Learning To Love and Appreciate Harambee Stars and African Football as A Whole

We are inching closer to the semi-final stages of the 2018 World Cup, and the competition is getting juicier. This is definitely one for the memory books considering how many great teams have fallen along the way (wink wink Portugal; wink wink Argentina; sad wink wink Germany).

Count yourself lucky if your favorite team has at least made it into the quarters of the World Cup. Mine didn’t; they did not even make it past the group stages. For a minute, okay, let’s be honest, for some time now, I have been suffering from an internal paralysis. Don’t be alarmed! My organs are not failing. But, I feel a deep sense of loss, a deep sense of mourning, and an even deeper sense of stunned motionlessness. ‘Where did they go wrong?’ is a question that keeps ringing in my head. It actually feels like a small part of my heart is broken. These changes in the world order are too monumental, you cannot ignore them.

That is how much emotion I had invested in the German national team going all the way to the finals of this tournament. Their football, their passion, their lust for glory has beguiled me for years, and it was like a kick in the stomach when they could not meet my expectations this time around. I probably should have seen the signs when they lost to Brazil in that international friendly match three months ago. I ignored those warnings!!

I craved and yearned to see them play at their best. My body and mind needed that fix I get whenever they play. I was looking forward to that excitement, to the numerous goals, to the un-ending action. But it all came to a sudden stop, and now my drug of choice isn’t flowing anymore.

For some time after they were knocked out, by South Korea no less (you can check out my short commentary on how devastating this loss was here), the World Cup for me felt empty. At least until I caught the Belgian bug.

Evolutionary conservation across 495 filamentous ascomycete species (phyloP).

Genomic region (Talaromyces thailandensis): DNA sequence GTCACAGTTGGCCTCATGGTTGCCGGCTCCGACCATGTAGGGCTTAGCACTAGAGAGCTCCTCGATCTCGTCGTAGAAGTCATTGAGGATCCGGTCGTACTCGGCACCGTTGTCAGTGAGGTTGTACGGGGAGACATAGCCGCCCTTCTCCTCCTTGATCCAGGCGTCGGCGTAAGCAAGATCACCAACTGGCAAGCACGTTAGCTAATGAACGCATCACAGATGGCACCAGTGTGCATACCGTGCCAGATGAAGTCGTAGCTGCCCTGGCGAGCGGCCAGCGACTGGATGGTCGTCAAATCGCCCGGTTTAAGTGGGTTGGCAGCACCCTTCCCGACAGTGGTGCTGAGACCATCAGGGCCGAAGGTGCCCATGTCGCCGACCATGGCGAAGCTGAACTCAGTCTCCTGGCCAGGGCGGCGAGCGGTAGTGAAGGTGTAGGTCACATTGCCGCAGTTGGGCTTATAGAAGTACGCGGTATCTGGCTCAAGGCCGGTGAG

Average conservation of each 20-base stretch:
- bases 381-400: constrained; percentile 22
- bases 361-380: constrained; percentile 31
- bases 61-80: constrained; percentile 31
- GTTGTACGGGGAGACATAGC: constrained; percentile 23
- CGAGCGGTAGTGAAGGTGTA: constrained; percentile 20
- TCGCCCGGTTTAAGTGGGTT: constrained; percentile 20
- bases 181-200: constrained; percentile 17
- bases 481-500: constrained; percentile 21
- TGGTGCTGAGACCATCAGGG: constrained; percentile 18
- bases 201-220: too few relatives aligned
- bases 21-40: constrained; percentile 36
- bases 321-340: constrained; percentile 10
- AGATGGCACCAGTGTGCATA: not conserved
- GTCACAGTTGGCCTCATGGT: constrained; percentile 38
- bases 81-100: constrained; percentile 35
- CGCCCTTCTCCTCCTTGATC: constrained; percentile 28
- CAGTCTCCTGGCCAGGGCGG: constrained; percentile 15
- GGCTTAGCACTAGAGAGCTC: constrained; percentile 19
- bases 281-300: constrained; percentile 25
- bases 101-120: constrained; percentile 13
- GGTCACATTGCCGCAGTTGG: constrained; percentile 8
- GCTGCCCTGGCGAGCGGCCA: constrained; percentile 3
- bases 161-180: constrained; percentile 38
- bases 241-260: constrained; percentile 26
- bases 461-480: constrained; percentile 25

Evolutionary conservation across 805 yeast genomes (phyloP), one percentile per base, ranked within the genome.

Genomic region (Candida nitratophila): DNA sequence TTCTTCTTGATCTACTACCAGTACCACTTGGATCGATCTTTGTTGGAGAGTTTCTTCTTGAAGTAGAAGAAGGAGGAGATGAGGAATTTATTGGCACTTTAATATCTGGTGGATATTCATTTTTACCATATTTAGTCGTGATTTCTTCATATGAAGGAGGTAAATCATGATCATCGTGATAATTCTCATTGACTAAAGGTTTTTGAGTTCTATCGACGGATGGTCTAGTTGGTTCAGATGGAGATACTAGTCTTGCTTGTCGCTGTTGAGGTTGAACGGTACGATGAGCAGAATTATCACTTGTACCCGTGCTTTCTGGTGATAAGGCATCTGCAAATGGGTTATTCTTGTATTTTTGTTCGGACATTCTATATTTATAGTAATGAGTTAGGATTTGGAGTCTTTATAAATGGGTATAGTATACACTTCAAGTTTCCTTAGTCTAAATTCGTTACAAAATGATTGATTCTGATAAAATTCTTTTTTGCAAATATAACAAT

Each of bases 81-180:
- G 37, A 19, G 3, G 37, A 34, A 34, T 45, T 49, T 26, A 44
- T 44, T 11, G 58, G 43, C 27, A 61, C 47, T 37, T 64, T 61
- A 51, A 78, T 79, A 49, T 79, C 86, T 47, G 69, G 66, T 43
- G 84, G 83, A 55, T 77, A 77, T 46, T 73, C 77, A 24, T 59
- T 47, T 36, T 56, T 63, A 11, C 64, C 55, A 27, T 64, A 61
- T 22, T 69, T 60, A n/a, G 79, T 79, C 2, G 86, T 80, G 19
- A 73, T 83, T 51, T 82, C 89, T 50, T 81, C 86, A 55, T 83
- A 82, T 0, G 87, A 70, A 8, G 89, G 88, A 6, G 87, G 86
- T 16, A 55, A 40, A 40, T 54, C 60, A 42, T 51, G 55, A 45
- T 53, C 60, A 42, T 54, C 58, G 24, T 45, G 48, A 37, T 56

I’m better now, thanks for asking. I am beginning to enjoy the WC  a little bit more, so that’s a ray of sunshine.

I am still very disappointed though, but my disappointment is not only directed towards Die Nationalmannschaft. They sucked, and that is on them, but I also feel a bit disappointed in myself.

Why?

I just came to the sad realization that I am putting too much effort into deifying another country’s football team whereas I can barely remember eight names from the Harambee Stars’ starting line up. That is so sad!

Sure, the love of football should transcend all borders, but how comes I do not feel the same commitment, and loyalty to our national team?

Why don’t I get thoroughly depressed when they lose? Why do I dismiss them so easily, and only take the time to watch just a few of their matches annually?

Why is it that I do not feel connected to Harambee Stars as I do another country’s national football team?

Fifa currently ranks our national football team at position 112, which is a bit embarrassing I have to say. I also think we have the worst football management in the history of football management. There are so many reasons to not pay attention to Kenyan football, to Kenyan sports for that matter.

But, I feel like a traitor. Whether they suck or not, there are tens of men and women all over this country who are playing football at a professional or semi-professional capacity for many months every year. We see the sacrifice our brothers and sisters are putting into playing in this toxic, depressing environment that is Kenyan football, and they do not stop. That’s their love for the game. There’s a resilience about being a Kenyan football player; about being a Kenyan sportsperson that you just cannot find anywhere else.

We, scratch that, I need to honor this sacrifice (you have to do it as an individual before we can achieve the desired collective action).

Our standards, techniques, coaching, or management may not be anywhere close to professional standards, but the sacrifice these players are making has to count for something.

And, I am all about embracing everything that is Kenyan, including that which is inherently wrong with us, football included.

Maybe if we paid more attention to it, like serious attention to it, and own this process of understanding the intricacies (problems and all) of Kenyan football, we can start revitalizing it; correcting the mistakes one by one.

Maybe that’s how I (and hopefully you) will learn to feel more connected to it.

It’s ours; love it or hate it, it’s always going to be ours, and we might as well find the gems hidden in the cow dung that is our sports fraternity.

We have a national football team. It is not the best but it is ours. We have to give it a little more love.

Enjoy the rest of the WC!

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